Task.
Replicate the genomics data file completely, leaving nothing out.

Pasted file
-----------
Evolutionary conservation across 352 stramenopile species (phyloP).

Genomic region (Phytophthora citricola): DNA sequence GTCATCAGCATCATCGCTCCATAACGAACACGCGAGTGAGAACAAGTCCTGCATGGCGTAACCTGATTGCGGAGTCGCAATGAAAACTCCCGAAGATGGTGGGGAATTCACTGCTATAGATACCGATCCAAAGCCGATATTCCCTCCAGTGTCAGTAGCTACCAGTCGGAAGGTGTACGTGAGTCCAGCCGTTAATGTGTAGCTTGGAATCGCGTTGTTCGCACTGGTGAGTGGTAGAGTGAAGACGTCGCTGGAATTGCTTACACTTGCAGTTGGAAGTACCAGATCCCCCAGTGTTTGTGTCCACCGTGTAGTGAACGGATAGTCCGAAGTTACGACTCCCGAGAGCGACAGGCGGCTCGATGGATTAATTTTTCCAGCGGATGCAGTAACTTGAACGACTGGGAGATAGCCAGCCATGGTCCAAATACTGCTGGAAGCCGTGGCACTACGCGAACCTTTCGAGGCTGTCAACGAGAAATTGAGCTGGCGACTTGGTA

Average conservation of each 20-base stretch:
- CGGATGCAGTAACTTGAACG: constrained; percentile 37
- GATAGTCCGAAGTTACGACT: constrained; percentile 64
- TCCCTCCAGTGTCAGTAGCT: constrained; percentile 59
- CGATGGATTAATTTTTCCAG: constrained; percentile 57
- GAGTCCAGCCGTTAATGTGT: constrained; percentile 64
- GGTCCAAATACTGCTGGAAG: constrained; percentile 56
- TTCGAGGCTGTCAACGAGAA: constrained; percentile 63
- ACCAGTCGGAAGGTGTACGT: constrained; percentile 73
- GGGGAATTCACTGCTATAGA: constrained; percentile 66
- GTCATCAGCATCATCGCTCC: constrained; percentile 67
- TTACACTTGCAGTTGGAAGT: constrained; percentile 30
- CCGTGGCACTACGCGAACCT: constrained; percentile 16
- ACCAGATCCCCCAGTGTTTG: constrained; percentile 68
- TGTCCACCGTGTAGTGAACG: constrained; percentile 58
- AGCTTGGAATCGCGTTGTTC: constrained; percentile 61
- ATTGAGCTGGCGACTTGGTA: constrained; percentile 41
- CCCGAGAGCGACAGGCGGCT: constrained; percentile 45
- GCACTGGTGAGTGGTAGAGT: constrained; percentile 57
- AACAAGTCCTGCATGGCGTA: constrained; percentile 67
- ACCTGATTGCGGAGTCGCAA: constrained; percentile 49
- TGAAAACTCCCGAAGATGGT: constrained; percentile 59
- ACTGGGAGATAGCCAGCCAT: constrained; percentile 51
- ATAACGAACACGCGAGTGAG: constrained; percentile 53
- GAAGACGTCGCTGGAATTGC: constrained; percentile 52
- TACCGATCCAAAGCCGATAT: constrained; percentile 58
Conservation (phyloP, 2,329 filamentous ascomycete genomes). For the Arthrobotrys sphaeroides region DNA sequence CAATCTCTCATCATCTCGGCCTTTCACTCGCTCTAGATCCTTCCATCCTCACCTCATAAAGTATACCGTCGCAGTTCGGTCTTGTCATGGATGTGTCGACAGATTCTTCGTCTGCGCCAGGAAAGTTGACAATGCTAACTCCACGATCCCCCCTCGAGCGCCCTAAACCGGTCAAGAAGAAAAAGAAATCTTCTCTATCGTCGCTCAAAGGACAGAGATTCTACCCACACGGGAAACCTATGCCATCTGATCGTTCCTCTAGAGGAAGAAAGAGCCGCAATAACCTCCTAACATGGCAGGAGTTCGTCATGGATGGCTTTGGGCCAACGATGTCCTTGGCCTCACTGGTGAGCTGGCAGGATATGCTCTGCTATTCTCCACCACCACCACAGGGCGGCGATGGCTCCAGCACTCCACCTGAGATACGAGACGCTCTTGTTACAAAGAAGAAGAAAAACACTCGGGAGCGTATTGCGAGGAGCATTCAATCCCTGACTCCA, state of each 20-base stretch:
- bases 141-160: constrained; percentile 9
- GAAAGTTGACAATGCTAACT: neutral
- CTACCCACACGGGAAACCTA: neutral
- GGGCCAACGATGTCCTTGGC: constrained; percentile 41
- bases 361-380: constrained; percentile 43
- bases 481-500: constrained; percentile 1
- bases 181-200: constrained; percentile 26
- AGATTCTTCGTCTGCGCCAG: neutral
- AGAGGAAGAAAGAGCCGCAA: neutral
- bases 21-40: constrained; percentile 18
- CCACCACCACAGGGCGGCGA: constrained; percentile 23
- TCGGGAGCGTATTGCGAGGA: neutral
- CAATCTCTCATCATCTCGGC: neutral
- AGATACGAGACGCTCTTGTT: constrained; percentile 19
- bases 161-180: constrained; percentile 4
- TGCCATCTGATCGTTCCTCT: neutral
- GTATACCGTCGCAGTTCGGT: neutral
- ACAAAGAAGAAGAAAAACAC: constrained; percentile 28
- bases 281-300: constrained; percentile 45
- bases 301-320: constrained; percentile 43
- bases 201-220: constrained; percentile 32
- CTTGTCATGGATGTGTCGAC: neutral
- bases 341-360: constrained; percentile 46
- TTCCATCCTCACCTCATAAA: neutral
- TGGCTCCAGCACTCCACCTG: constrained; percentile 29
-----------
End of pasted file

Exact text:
Evolutionary conservation across 352 stramenopile species (phyloP).

Genomic region (Phytophthora citricola): DNA sequence GTCATCAGCATCATCGCTCCATAACGAACACGCGAGTGAGAACAAGTCCTGCATGGCGTAACCTGATTGCGGAGTCGCAATGAAAACTCCCGAAGATGGTGGGGAATTCACTGCTATAGATACCGATCCAAAGCCGATATTCCCTCCAGTGTCAGTAGCTACCAGTCGGAAGGTGTACGTGAGTCCAGCCGTTAATGTGTAGCTTGGAATCGCGTTGTTCGCACTGGTGAGTGGTAGAGTGAAGACGTCGCTGGAATTGCTTACACTTGCAGTTGGAAGTACCAGATCCCCCAGTGTTTGTGTCCACCGTGTAGTGAACGGATAGTCCGAAGTTACGACTCCCGAGAGCGACAGGCGGCTCGATGGATTAATTTTTCCAGCGGATGCAGTAACTTGAACGACTGGGAGATAGCCAGCCATGGTCCAAATACTGCTGGAAGCCGTGGCACTACGCGAACCTTTCGAGGCTGTCAACGAGAAATTGAGCTGGCGACTTGGTA

Average conservation of each 20-base stretch:
- CGGATGCAGTAACTTGAACG: constrained; percentile 37
- GATAGTCCGAAGTTACGACT: constrained; percentile 64
- TCCCTCCAGTGTCAGTAGCT: constrained; percentile 59
- CGATGGATTAATTTTTCCAG: constrained; percentile 57
- GAGTCCAGCCGTTAATGTGT: constrained; percentile 64
- GGTCCAAATACTGCTGGAAG: constrained; percentile 56
- TTCGAGGCTGTCAACGAGAA: constrained; percentile 63
- ACCAGTCGGAAGGTGTACGT: constrained; percentile 73
- GGGGAATTCACTGCTATAGA: constrained; percentile 66
- GTCATCAGCATCATCGCTCC: constrained; percentile 67
- TTACACTTGCAGTTGGAAGT: constrained; percentile 30
- CCGTGGCACTACGCGAACCT: constrained; percentile 16
- ACCAGATCCCCCAGTGTTTG: constrained; percentile 68
- TGTCCACCGTGTAGTGAACG: constrained; percentile 58
- AGCTTGGAATCGCGTTGTTC: constrained; percentile 61
- ATTGAGCTGGCGACTTGGTA: constrained; percentile 41
- CCCGAGAGCGACAGGCGGCT: constrained; percentile 45
- GCACTGGTGAGTGGTAGAGT: constrained; percentile 57
- AACAAGTCCTGCATGGCGTA: constrained; percentile 67
- ACCTGATTGCGGAGTCGCAA: constrained; percentile 49
- TGAAAACTCCCGAAGATGGT: constrained; percentile 59
- ACTGGGAGATAGCCAGCCAT: constrained; percentile 51
- ATAACGAACACGCGAGTGAG: constrained; percentile 53
- GAAGACGTCGCTGGAATTGC: constrained; percentile 52
- TACCGATCCAAAGCCGATAT: constrained; percentile 58
Conservation (phyloP, 2,329 filamentous ascomycete genomes). For the Arthrobotrys sphaeroides region DNA sequence CAATCTCTCATCATCTCGGCCTTTCACTCGCTCTAGATCCTTCCATCCTCACCTCATAAAGTATACCGTCGCAGTTCGGTCTTGTCATGGATGTGTCGACAGATTCTTCGTCTGCGCCAGGAAAGTTGACAATGCTAACTCCACGATCCCCCCTCGAGCGCCCTAAACCGGTCAAGAAGAAAAAGAAATCTTCTCTATCGTCGCTCAAAGGACAGAGATTCTACCCACACGGGAAACCTATGCCATCTGATCGTTCCTCTAGAGGAAGAAAGAGCCGCAATAACCTCCTAACATGGCAGGAGTTCGTCATGGATGGCTTTGGGCCAACGATGTCCTTGGCCTCACTGGTGAGCTGGCAGGATATGCTCTGCTATTCTCCACCACCACCACAGGGCGGCGATGGCTCCAGCACTCCACCTGAGATACGAGACGCTCTTGTTACAAAGAAGAAGAAAAACACTCGGGAGCGTATTGCGAGGAGCATTCAATCCCTGACTCCA, state of each 20-base stretch:
- bases 141-160: constrained; percentile 9
- GAAAGTTGACAATGCTAACT: neutral
- CTACCCACACGGGAAACCTA: neutral
- GGGCCAACGATGTCCTTGGC: constrained; percentile 41
- bases 361-380: constrained; percentile 43
- bases 481-500: constrained; percentile 1
- bases 181-200: constrained; percentile 26
- AGATTCTTCGTCTGCGCCAG: neutral
- AGAGGAAGAAAGAGCCGCAA: neutral
- bases 21-40: constrained; percentile 18
- CCACCACCACAGGGCGGCGA: constrained; percentile 23
- TCGGGAGCGTATTGCGAGGA: neutral
- CAATCTCTCATCATCTCGGC: neutral
- AGATACGAGACGCTCTTGTT: constrained; percentile 19
- bases 161-180: constrained; percentile 4
- TGCCATCTGATCGTTCCTCT: neutral
- GTATACCGTCGCAGTTCGGT: neutral
- ACAAAGAAGAAGAAAAACAC: constrained; percentile 28
- bases 281-300: constrained; percentile 45
- bases 301-320: constrained; percentile 43
- bases 201-220: constrained; percentile 32
- CTTGTCATGGATGTGTCGAC: neutral
- bases 341-360: constrained; percentile 46
- TTCCATCCTCACCTCATAAA: neutral
- TGGCTCCAGCACTCCACCTG: constrained; percentile 29